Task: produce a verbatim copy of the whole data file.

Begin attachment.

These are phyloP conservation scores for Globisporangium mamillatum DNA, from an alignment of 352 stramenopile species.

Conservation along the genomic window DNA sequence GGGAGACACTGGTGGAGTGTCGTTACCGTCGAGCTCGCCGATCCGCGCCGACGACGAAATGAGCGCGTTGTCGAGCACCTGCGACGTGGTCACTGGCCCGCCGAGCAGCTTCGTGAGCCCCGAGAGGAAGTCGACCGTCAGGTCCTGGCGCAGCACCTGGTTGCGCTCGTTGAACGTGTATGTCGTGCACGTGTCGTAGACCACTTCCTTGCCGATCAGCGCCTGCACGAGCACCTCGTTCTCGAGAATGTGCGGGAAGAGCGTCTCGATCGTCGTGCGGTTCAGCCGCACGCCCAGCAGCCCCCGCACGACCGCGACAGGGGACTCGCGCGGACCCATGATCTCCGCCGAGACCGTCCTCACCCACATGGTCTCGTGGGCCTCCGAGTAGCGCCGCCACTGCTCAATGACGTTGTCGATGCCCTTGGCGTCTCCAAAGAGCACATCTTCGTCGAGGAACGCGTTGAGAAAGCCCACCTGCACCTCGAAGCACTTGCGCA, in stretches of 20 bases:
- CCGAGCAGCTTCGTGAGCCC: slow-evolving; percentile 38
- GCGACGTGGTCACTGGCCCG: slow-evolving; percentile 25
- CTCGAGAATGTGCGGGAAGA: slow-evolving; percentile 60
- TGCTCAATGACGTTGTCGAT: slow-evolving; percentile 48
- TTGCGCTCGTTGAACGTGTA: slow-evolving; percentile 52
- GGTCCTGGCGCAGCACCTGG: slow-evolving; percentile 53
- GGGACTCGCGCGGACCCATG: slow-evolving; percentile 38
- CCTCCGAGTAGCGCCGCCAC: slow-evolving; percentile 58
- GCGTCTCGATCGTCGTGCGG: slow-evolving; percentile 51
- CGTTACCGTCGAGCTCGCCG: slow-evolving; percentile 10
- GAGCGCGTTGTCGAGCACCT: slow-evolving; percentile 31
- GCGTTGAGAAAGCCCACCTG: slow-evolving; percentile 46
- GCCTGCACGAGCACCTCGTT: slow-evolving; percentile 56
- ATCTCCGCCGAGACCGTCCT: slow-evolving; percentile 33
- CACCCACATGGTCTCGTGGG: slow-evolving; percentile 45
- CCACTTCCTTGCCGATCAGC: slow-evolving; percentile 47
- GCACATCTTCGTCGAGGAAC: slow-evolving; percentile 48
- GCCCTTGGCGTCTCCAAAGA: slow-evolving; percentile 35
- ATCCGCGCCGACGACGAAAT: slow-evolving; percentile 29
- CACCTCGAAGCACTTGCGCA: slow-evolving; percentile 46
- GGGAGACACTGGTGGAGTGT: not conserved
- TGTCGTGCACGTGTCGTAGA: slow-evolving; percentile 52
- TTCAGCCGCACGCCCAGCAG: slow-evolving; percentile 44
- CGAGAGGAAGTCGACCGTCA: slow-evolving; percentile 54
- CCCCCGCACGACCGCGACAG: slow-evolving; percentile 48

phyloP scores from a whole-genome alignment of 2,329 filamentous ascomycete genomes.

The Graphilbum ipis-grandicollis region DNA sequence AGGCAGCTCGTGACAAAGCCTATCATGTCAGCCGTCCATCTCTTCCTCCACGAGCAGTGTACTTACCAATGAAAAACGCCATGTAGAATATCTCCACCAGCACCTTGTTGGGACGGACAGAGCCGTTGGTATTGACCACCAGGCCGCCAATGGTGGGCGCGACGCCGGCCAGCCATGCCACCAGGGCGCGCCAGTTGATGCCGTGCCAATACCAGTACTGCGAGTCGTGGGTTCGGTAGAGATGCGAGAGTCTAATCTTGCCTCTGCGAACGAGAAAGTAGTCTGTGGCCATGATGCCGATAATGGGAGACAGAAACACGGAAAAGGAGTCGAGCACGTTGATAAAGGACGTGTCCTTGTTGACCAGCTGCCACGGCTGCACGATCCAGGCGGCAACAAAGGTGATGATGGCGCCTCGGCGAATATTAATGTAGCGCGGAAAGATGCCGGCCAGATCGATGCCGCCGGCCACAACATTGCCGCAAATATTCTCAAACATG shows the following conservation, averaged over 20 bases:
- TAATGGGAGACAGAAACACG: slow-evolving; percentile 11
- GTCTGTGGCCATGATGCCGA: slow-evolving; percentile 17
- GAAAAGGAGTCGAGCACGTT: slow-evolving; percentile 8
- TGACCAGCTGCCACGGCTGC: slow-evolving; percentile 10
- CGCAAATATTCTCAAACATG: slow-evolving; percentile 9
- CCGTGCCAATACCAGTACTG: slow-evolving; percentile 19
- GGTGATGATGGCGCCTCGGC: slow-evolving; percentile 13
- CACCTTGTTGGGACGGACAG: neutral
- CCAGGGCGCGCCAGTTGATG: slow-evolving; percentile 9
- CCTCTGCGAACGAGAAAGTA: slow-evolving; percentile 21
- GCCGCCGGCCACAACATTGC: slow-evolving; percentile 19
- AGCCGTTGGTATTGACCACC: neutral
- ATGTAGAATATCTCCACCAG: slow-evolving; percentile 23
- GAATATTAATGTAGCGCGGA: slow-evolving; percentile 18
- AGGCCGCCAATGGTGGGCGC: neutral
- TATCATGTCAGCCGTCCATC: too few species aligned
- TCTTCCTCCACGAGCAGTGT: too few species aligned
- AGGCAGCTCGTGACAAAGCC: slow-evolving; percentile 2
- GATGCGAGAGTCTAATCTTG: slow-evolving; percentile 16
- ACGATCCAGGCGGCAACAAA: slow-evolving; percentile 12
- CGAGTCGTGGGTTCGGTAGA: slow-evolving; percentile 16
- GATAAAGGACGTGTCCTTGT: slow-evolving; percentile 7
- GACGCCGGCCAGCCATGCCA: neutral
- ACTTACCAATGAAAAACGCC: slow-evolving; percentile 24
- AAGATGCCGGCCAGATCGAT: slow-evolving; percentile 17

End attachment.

These are phyloP conservation scores for Globisporangium mamillatum DNA, from an alignment of 352 stramenopile species.

Conservation along the genomic window DNA sequence GGGAGACACTGGTGGAGTGTCGTTACCGTCGAGCTCGCCGATCCGCGCCGACGACGAAATGAGCGCGTTGTCGAGCACCTGCGACGTGGTCACTGGCCCGCCGAGCAGCTTCGTGAGCCCCGAGAGGAAGTCGACCGTCAGGTCCTGGCGCAGCACCTGGTTGCGCTCGTTGAACGTGTATGTCGTGCACGTGTCGTAGACCACTTCCTTGCCGATCAGCGCCTGCACGAGCACCTCGTTCTCGAGAATGTGCGGGAAGAGCGTCTCGATCGTCGTGCGGTTCAGCCGCACGCCCAGCAGCCCCCGCACGACCGCGACAGGGGACTCGCGCGGACCCATGATCTCCGCCGAGACCGTCCTCACCCACATGGTCTCGTGGGCCTCCGAGTAGCGCCGCCACTGCTCAATGACGTTGTCGATGCCCTTGGCGTCTCCAAAGAGCACATCTTCGTCGAGGAACGCGTTGAGAAAGCCCACCTGCACCTCGAAGCACTTGCGCA, in stretches of 20 bases:
- CCGAGCAGCTTCGTGAGCCC: slow-evolving; percentile 38
- GCGACGTGGTCACTGGCCCG: slow-evolving; percentile 25
- CTCGAGAATGTGCGGGAAGA: slow-evolving; percentile 60
- TGCTCAATGACGTTGTCGAT: slow-evolving; percentile 48
- TTGCGCTCGTTGAACGTGTA: slow-evolving; percentile 52
- GGTCCTGGCGCAGCACCTGG: slow-evolving; percentile 53
- GGGACTCGCGCGGACCCATG: slow-evolving; percentile 38
- CCTCCGAGTAGCGCCGCCAC: slow-evolving; percentile 58
- GCGTCTCGATCGTCGTGCGG: slow-evolving; percentile 51
- CGTTACCGTCGAGCTCGCCG: slow-evolving; percentile 10
- GAGCGCGTTGTCGAGCACCT: slow-evolving; percentile 31
- GCGTTGAGAAAGCCCACCTG: slow-evolving; percentile 46
- GCCTGCACGAGCACCTCGTT: slow-evolving; percentile 56
- ATCTCCGCCGAGACCGTCCT: slow-evolving; percentile 33
- CACCCACATGGTCTCGTGGG: slow-evolving; percentile 45
- CCACTTCCTTGCCGATCAGC: slow-evolving; percentile 47
- GCACATCTTCGTCGAGGAAC: slow-evolving; percentile 48
- GCCCTTGGCGTCTCCAAAGA: slow-evolving; percentile 35
- ATCCGCGCCGACGACGAAAT: slow-evolving; percentile 29
- CACCTCGAAGCACTTGCGCA: slow-evolving; percentile 46
- GGGAGACACTGGTGGAGTGT: not conserved
- TGTCGTGCACGTGTCGTAGA: slow-evolving; percentile 52
- TTCAGCCGCACGCCCAGCAG: slow-evolving; percentile 44
- CGAGAGGAAGTCGACCGTCA: slow-evolving; percentile 54
- CCCCCGCACGACCGCGACAG: slow-evolving; percentile 48

phyloP scores from a whole-genome alignment of 2,329 filamentous ascomycete genomes.

The Graphilbum ipis-grandicollis region DNA sequence AGGCAGCTCGTGACAAAGCCTATCATGTCAGCCGTCCATCTCTTCCTCCACGAGCAGTGTACTTACCAATGAAAAACGCCATGTAGAATATCTCCACCAGCACCTTGTTGGGACGGACAGAGCCGTTGGTATTGACCACCAGGCCGCCAATGGTGGGCGCGACGCCGGCCAGCCATGCCACCAGGGCGCGCCAGTTGATGCCGTGCCAATACCAGTACTGCGAGTCGTGGGTTCGGTAGAGATGCGAGAGTCTAATCTTGCCTCTGCGAACGAGAAAGTAGTCTGTGGCCATGATGCCGATAATGGGAGACAGAAACACGGAAAAGGAGTCGAGCACGTTGATAAAGGACGTGTCCTTGTTGACCAGCTGCCACGGCTGCACGATCCAGGCGGCAACAAAGGTGATGATGGCGCCTCGGCGAATATTAATGTAGCGCGGAAAGATGCCGGCCAGATCGATGCCGCCGGCCACAACATTGCCGCAAATATTCTCAAACATG shows the following conservation, averaged over 20 bases:
- TAATGGGAGACAGAAACACG: slow-evolving; percentile 11
- GTCTGTGGCCATGATGCCGA: slow-evolving; percentile 17
- GAAAAGGAGTCGAGCACGTT: slow-evolving; percentile 8
- TGACCAGCTGCCACGGCTGC: slow-evolving; percentile 10
- CGCAAATATTCTCAAACATG: slow-evolving; percentile 9
- CCGTGCCAATACCAGTACTG: slow-evolving; percentile 19
- GGTGATGATGGCGCCTCGGC: slow-evolving; percentile 13
- CACCTTGTTGGGACGGACAG: neutral
- CCAGGGCGCGCCAGTTGATG: slow-evolving; percentile 9
- CCTCTGCGAACGAGAAAGTA: slow-evolving; percentile 21
- GCCGCCGGCCACAACATTGC: slow-evolving; percentile 19
- AGCCGTTGGTATTGACCACC: neutral
- ATGTAGAATATCTCCACCAG: slow-evolving; percentile 23
- GAATATTAATGTAGCGCGGA: slow-evolving; percentile 18
- AGGCCGCCAATGGTGGGCGC: neutral
- TATCATGTCAGCCGTCCATC: too few species aligned
- TCTTCCTCCACGAGCAGTGT: too few species aligned
- AGGCAGCTCGTGACAAAGCC: slow-evolving; percentile 2
- GATGCGAGAGTCTAATCTTG: slow-evolving; percentile 16
- ACGATCCAGGCGGCAACAAA: slow-evolving; percentile 12
- CGAGTCGTGGGTTCGGTAGA: slow-evolving; percentile 16
- GATAAAGGACGTGTCCTTGT: slow-evolving; percentile 7
- GACGCCGGCCAGCCATGCCA: neutral
- ACTTACCAATGAAAAACGCC: slow-evolving; percentile 24
- AAGATGCCGGCCAGATCGAT: slow-evolving; percentile 17